Posted by Gareth Icke Posted on 20 June 2020

5 Facts BBC’s “The Salisbury Poisonings” Forgot to Mention

The BBC’s new drama “The Salisbury Poisonings” concluded over the weekend. A three-part story “based on actual events”, claiming to tell the story of the alleged poisoning of Sergei Skripal and his daughter Yulia in Salisbury in 2018.

It’s exactly what you’d expect. Schlocky tat. Poorly researched, badly written and woefully factually inaccurate.

The Guardian gave it four stars. Because of course they did. Because when you’re dealing with government-backed narrative everything that reinforces it must be described as having value. It’s one of the hallmarks of propaganda, that no story which supports the propaganda – however ridiculous – can ever be questioned, criticised or disputed.

There’s room for an in-depth review, and indeed Craig Murray has done a fine job deconstructing the series. But here, I just want to focus on everything they don’t tell you.

Here are five key facts the BBC simply forgot to mention.

1. ALISON MCCOURT

Alison McCourt and her family were walking in Salisbury town centre when they came upon the Skripals convulsing quietly on a park bench in the early afternoon. They were, supposedly, the first people to discover the pair, and Alison and her family stopped to provide aid. Her daughter Abigail was given a special award.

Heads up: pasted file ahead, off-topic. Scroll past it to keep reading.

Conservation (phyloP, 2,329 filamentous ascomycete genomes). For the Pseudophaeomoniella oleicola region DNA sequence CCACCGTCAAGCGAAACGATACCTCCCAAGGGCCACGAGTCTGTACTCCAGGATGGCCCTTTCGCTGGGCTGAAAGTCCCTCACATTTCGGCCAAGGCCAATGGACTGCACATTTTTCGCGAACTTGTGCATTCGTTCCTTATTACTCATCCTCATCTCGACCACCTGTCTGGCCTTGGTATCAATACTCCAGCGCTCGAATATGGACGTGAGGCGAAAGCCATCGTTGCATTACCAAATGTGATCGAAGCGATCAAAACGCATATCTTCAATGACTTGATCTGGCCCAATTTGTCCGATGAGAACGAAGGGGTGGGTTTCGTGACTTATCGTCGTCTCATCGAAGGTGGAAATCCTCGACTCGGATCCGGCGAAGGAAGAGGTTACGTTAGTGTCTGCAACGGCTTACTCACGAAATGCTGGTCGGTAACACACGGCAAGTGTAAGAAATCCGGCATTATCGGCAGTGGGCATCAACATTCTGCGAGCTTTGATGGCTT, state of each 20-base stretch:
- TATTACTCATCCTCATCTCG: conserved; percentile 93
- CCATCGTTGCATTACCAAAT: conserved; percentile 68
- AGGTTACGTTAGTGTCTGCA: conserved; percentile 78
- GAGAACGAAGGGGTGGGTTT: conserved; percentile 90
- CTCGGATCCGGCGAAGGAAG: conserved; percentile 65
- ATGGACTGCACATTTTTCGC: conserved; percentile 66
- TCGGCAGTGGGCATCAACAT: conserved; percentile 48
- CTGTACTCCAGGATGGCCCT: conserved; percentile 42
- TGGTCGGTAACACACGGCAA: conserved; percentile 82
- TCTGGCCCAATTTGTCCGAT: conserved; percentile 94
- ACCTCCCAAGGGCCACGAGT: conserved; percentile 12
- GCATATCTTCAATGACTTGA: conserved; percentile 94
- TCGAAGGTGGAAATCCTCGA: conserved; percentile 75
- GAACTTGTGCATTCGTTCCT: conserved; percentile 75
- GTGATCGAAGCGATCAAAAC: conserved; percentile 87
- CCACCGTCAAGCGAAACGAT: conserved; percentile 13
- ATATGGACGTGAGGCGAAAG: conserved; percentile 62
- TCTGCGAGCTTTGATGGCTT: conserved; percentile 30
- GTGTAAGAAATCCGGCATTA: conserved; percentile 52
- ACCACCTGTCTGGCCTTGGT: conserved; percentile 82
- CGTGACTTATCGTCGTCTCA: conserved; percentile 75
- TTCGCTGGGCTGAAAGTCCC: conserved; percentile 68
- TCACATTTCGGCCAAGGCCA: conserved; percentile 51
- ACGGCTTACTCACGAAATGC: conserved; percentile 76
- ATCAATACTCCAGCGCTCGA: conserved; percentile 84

There’s no reason for the BBC to omit this information.

Except that Alison’s full name is Colonel Alison McCourt OBE. And she’s the Chief Nursing Officer of the British Army.

Maybe the BBC thought that the Chief Nurse of the British Army strolling past during the (alleged) first-ever use of a “military-grade” nerve agent was just too unlikely to be believed. Which is fair.

Craig Murray, with his usual dry humour, likens it having James Dyson knock on your door asking for directions just as your vacuum cleaner breaks down. But it’s actually quite a lot less likely even than that. After all, Dyson vacuum cleaners do exist, and lots of people do own them, but – until March 2018 – “novichok” was entirely hypothetical. 

Novichok didn’t officially exist in the real world at all, until it popped up just yards away from one of the few people trained to deal with it.

Weird the BBC wouldn’t mention it. But it gets weirder.

2. TOXIC DAGGER

Toxic Dagger was a military training exercise involving the Defence Science Technology Laboratory (DSTL) and 40 Marine CommandoBrigade. It trains special forces on how to deal with chemical, biological or neurological weapons. 

Toxic Dagger ran from February 20th – March 12th 2018. 

Sergei Skripal was “poisoned” on March 4th 2018.

The DSTL headquarters is in Salisbury.

That Russia should attempt to use a neurological agent to assassinate a former double agent right smack dab in the middle of a neurological weapons training exercise is unlikely. That it should also happen in the same city where the exercise is taking place apparently proved too much for the BBC to handle.

Best to just ignore it.

Read more: 5 Facts BBC’s “The Salisbury Poisonings” Forgot to Mention

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